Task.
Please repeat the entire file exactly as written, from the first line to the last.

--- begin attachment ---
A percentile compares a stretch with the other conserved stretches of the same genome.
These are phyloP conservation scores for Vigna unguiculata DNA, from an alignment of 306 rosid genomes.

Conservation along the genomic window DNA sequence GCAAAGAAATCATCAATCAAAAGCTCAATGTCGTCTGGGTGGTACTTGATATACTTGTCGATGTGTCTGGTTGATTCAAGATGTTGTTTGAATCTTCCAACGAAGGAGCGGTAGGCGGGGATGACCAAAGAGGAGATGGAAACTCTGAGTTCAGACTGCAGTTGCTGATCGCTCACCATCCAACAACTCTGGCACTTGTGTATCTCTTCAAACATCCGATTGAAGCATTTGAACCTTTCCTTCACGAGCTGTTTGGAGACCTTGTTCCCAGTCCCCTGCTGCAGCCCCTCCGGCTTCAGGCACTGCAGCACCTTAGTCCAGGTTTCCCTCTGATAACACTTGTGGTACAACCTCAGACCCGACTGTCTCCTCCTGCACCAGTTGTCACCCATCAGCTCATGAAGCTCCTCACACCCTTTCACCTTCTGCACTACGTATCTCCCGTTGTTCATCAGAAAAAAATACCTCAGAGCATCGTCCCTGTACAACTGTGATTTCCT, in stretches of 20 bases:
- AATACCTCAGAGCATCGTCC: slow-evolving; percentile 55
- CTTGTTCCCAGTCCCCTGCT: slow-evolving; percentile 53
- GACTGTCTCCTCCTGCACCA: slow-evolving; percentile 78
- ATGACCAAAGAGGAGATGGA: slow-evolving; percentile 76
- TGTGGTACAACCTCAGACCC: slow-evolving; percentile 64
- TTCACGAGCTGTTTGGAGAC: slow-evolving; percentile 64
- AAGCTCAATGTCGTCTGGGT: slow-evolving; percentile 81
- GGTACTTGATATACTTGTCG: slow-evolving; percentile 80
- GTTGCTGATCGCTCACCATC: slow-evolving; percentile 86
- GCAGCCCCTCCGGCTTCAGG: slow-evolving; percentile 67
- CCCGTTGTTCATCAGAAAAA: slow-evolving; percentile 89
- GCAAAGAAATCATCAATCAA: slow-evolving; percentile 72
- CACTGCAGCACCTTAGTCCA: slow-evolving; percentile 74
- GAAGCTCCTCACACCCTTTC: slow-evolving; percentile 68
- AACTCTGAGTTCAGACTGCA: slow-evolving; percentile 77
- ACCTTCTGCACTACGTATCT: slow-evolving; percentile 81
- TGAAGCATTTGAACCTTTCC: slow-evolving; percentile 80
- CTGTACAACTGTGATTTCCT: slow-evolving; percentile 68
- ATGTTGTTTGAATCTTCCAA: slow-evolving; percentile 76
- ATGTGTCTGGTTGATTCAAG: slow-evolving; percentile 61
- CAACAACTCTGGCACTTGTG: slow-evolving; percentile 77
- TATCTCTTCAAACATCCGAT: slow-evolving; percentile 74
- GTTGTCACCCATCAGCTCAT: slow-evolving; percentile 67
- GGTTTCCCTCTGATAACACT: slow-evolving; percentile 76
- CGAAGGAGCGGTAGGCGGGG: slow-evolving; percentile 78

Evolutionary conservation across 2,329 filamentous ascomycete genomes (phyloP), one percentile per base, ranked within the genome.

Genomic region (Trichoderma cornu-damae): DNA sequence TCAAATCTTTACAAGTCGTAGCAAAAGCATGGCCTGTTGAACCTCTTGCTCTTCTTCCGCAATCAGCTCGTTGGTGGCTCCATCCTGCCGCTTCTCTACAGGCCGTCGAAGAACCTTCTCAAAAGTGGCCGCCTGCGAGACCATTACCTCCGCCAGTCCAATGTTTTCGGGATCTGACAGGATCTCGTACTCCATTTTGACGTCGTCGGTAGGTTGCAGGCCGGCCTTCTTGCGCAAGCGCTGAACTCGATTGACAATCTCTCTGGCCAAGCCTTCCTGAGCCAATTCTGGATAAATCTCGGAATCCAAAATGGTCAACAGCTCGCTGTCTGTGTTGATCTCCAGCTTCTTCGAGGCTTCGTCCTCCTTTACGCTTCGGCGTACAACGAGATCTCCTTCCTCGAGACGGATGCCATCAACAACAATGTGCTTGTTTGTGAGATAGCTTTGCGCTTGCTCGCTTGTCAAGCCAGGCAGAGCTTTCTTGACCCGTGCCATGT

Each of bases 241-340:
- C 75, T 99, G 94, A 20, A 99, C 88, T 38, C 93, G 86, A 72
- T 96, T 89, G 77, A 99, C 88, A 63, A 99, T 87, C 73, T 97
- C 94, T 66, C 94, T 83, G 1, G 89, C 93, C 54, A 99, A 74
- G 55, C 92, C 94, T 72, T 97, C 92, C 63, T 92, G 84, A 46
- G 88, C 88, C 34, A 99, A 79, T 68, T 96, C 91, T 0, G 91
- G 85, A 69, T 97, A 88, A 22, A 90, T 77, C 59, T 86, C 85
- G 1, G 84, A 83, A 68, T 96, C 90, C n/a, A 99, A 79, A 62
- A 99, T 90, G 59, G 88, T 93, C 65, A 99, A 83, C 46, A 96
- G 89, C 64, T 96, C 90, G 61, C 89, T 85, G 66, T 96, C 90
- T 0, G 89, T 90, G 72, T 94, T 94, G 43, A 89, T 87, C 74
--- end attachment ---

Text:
A percentile compares a stretch with the other conserved stretches of the same genome.
These are phyloP conservation scores for Vigna unguiculata DNA, from an alignment of 306 rosid genomes.

Conservation along the genomic window DNA sequence GCAAAGAAATCATCAATCAAAAGCTCAATGTCGTCTGGGTGGTACTTGATATACTTGTCGATGTGTCTGGTTGATTCAAGATGTTGTTTGAATCTTCCAACGAAGGAGCGGTAGGCGGGGATGACCAAAGAGGAGATGGAAACTCTGAGTTCAGACTGCAGTTGCTGATCGCTCACCATCCAACAACTCTGGCACTTGTGTATCTCTTCAAACATCCGATTGAAGCATTTGAACCTTTCCTTCACGAGCTGTTTGGAGACCTTGTTCCCAGTCCCCTGCTGCAGCCCCTCCGGCTTCAGGCACTGCAGCACCTTAGTCCAGGTTTCCCTCTGATAACACTTGTGGTACAACCTCAGACCCGACTGTCTCCTCCTGCACCAGTTGTCACCCATCAGCTCATGAAGCTCCTCACACCCTTTCACCTTCTGCACTACGTATCTCCCGTTGTTCATCAGAAAAAAATACCTCAGAGCATCGTCCCTGTACAACTGTGATTTCCT, in stretches of 20 bases:
- AATACCTCAGAGCATCGTCC: slow-evolving; percentile 55
- CTTGTTCCCAGTCCCCTGCT: slow-evolving; percentile 53
- GACTGTCTCCTCCTGCACCA: slow-evolving; percentile 78
- ATGACCAAAGAGGAGATGGA: slow-evolving; percentile 76
- TGTGGTACAACCTCAGACCC: slow-evolving; percentile 64
- TTCACGAGCTGTTTGGAGAC: slow-evolving; percentile 64
- AAGCTCAATGTCGTCTGGGT: slow-evolving; percentile 81
- GGTACTTGATATACTTGTCG: slow-evolving; percentile 80
- GTTGCTGATCGCTCACCATC: slow-evolving; percentile 86
- GCAGCCCCTCCGGCTTCAGG: slow-evolving; percentile 67
- CCCGTTGTTCATCAGAAAAA: slow-evolving; percentile 89
- GCAAAGAAATCATCAATCAA: slow-evolving; percentile 72
- CACTGCAGCACCTTAGTCCA: slow-evolving; percentile 74
- GAAGCTCCTCACACCCTTTC: slow-evolving; percentile 68
- AACTCTGAGTTCAGACTGCA: slow-evolving; percentile 77
- ACCTTCTGCACTACGTATCT: slow-evolving; percentile 81
- TGAAGCATTTGAACCTTTCC: slow-evolving; percentile 80
- CTGTACAACTGTGATTTCCT: slow-evolving; percentile 68
- ATGTTGTTTGAATCTTCCAA: slow-evolving; percentile 76
- ATGTGTCTGGTTGATTCAAG: slow-evolving; percentile 61
- CAACAACTCTGGCACTTGTG: slow-evolving; percentile 77
- TATCTCTTCAAACATCCGAT: slow-evolving; percentile 74
- GTTGTCACCCATCAGCTCAT: slow-evolving; percentile 67
- GGTTTCCCTCTGATAACACT: slow-evolving; percentile 76
- CGAAGGAGCGGTAGGCGGGG: slow-evolving; percentile 78

Evolutionary conservation across 2,329 filamentous ascomycete genomes (phyloP), one percentile per base, ranked within the genome.

Genomic region (Trichoderma cornu-damae): DNA sequence TCAAATCTTTACAAGTCGTAGCAAAAGCATGGCCTGTTGAACCTCTTGCTCTTCTTCCGCAATCAGCTCGTTGGTGGCTCCATCCTGCCGCTTCTCTACAGGCCGTCGAAGAACCTTCTCAAAAGTGGCCGCCTGCGAGACCATTACCTCCGCCAGTCCAATGTTTTCGGGATCTGACAGGATCTCGTACTCCATTTTGACGTCGTCGGTAGGTTGCAGGCCGGCCTTCTTGCGCAAGCGCTGAACTCGATTGACAATCTCTCTGGCCAAGCCTTCCTGAGCCAATTCTGGATAAATCTCGGAATCCAAAATGGTCAACAGCTCGCTGTCTGTGTTGATCTCCAGCTTCTTCGAGGCTTCGTCCTCCTTTACGCTTCGGCGTACAACGAGATCTCCTTCCTCGAGACGGATGCCATCAACAACAATGTGCTTGTTTGTGAGATAGCTTTGCGCTTGCTCGCTTGTCAAGCCAGGCAGAGCTTTCTTGACCCGTGCCATGT

Each of bases 241-340:
- C 75, T 99, G 94, A 20, A 99, C 88, T 38, C 93, G 86, A 72
- T 96, T 89, G 77, A 99, C 88, A 63, A 99, T 87, C 73, T 97
- C 94, T 66, C 94, T 83, G 1, G 89, C 93, C 54, A 99, A 74
- G 55, C 92, C 94, T 72, T 97, C 92, C 63, T 92, G 84, A 46
- G 88, C 88, C 34, A 99, A 79, T 68, T 96, C 91, T 0, G 91
- G 85, A 69, T 97, A 88, A 22, A 90, T 77, C 59, T 86, C 85
- G 1, G 84, A 83, A 68, T 96, C 90, C n/a, A 99, A 79, A 62
- A 99, T 90, G 59, G 88, T 93, C 65, A 99, A 83, C 46, A 96
- G 89, C 64, T 96, C 90, G 61, C 89, T 85, G 66, T 96, C 90
- T 0, G 89, T 90, G 72, T 94, T 94, G 43, A 89, T 87, C 74